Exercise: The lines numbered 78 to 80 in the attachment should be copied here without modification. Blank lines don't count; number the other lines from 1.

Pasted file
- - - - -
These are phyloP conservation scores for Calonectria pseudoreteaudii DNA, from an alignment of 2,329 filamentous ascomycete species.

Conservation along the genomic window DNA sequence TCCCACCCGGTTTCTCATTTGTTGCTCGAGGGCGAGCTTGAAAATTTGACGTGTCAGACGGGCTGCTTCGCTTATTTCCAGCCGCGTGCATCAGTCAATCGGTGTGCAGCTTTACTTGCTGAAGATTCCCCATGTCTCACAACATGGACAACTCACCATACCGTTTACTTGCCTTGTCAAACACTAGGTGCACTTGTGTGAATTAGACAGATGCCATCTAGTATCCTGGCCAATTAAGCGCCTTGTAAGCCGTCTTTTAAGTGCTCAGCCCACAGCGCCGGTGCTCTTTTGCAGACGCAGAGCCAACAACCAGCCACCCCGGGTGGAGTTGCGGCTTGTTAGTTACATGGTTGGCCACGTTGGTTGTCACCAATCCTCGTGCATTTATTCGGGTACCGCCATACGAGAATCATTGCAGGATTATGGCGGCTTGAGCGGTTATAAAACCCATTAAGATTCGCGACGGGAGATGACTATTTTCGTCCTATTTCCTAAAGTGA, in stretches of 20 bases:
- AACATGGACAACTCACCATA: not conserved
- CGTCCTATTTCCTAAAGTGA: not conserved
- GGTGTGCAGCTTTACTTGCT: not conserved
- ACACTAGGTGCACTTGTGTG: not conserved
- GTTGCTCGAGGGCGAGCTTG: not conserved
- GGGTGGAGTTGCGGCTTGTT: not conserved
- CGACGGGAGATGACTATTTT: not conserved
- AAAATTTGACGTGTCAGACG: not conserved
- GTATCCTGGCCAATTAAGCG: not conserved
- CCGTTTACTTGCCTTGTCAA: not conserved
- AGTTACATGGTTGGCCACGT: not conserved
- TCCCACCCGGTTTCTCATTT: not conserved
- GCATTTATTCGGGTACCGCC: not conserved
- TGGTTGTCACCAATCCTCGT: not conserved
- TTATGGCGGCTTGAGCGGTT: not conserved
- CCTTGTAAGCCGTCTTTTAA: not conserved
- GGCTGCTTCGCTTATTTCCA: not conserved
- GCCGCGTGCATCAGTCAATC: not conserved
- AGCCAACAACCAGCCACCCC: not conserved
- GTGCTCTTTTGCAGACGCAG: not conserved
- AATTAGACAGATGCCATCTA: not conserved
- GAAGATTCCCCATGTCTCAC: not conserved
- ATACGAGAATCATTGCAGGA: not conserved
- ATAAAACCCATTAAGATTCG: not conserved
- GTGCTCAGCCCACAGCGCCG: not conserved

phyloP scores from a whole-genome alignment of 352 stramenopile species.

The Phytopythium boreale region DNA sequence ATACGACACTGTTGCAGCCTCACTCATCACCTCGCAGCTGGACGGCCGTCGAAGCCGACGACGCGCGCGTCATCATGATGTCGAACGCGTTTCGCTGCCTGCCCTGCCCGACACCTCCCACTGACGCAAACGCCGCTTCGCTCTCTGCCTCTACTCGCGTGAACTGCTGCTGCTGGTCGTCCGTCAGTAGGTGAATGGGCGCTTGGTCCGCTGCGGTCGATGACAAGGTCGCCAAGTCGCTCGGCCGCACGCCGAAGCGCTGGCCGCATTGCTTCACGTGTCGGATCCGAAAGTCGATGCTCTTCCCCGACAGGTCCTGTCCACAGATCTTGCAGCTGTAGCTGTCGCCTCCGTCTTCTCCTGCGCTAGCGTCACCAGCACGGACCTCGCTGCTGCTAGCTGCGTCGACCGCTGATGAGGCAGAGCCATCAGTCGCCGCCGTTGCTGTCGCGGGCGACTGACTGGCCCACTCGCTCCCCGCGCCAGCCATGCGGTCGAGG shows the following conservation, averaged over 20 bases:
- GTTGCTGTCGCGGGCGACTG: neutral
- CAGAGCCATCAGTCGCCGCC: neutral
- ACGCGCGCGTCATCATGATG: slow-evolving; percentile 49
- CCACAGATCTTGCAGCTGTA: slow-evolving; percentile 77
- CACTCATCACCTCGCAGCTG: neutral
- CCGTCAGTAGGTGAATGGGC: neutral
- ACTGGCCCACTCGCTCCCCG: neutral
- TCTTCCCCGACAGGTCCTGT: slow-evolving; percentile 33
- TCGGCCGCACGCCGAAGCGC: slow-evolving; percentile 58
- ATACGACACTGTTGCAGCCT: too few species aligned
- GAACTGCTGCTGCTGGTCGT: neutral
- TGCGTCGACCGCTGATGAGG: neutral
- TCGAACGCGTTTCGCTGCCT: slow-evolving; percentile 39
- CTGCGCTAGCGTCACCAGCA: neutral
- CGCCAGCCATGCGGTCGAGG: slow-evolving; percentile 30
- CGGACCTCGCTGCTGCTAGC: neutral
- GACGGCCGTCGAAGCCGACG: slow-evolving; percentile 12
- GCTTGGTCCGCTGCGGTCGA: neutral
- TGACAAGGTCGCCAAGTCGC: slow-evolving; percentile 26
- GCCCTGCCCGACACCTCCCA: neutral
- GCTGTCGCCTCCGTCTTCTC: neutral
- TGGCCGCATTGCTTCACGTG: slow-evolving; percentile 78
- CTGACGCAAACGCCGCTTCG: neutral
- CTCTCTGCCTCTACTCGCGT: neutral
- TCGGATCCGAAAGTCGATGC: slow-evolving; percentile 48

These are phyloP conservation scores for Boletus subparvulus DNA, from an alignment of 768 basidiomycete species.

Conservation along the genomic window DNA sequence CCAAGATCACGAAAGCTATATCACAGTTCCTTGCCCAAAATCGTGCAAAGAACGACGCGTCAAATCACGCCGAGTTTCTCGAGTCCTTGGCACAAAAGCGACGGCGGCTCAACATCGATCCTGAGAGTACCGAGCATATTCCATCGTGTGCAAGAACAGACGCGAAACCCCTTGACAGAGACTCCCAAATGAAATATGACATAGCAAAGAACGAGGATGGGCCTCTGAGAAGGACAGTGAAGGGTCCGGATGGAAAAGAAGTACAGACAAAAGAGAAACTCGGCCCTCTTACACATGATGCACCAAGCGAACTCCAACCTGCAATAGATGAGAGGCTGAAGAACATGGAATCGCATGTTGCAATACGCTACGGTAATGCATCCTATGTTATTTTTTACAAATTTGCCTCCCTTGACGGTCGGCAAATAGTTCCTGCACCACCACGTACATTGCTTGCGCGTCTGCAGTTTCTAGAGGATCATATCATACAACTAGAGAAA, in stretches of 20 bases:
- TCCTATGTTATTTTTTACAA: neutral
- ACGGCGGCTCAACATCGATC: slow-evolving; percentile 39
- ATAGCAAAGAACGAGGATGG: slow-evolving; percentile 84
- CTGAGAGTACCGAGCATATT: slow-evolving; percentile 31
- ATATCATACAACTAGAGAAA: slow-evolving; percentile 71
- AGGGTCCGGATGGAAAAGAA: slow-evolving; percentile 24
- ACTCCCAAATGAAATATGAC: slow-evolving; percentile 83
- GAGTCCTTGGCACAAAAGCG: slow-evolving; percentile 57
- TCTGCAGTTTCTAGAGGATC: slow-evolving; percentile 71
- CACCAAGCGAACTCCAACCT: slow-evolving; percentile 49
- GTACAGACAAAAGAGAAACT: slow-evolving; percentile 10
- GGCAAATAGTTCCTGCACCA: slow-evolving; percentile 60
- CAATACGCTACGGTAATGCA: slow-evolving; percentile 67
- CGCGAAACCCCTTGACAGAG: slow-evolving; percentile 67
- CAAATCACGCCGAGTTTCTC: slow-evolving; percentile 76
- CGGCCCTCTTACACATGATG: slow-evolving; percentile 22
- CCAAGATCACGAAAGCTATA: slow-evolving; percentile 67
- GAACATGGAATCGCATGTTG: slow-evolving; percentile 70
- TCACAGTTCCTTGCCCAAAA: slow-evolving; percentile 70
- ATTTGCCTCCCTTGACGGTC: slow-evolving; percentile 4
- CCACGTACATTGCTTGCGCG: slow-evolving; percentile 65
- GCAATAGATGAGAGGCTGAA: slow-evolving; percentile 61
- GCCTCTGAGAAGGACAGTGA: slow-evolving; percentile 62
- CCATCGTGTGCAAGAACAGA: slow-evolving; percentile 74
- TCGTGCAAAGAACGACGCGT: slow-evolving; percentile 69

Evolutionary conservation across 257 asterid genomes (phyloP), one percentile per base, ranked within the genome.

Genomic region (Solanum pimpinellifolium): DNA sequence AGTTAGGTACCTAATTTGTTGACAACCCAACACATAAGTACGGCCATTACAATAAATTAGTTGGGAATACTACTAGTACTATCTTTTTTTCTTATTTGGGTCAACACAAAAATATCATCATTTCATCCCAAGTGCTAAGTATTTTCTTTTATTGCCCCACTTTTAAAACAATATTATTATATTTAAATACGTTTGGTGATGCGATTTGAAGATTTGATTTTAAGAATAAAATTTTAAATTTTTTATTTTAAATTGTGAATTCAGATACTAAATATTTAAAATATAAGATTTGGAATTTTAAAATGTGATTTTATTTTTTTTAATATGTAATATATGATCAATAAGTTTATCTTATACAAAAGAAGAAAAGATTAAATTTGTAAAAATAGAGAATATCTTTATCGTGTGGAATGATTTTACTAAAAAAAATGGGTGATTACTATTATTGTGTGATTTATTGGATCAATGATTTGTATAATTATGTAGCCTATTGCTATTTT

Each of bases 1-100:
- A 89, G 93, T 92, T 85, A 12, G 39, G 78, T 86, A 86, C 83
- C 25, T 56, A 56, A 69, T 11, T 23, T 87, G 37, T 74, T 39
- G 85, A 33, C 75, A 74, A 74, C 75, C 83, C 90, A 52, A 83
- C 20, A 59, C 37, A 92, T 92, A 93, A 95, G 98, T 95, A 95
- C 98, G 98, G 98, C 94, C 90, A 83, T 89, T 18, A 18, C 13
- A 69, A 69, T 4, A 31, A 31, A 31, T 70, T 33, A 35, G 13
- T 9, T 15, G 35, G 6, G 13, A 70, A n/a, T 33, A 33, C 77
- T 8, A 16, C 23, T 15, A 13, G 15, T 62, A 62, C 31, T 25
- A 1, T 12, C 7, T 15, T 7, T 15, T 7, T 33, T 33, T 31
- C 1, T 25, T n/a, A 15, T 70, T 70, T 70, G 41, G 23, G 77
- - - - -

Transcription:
- GCAATAGATGAGAGGCTGAA: slow-evolving; percentile 61
- GCCTCTGAGAAGGACAGTGA: slow-evolving; percentile 62
- CCATCGTGTGCAAGAACAGA: slow-evolving; percentile 74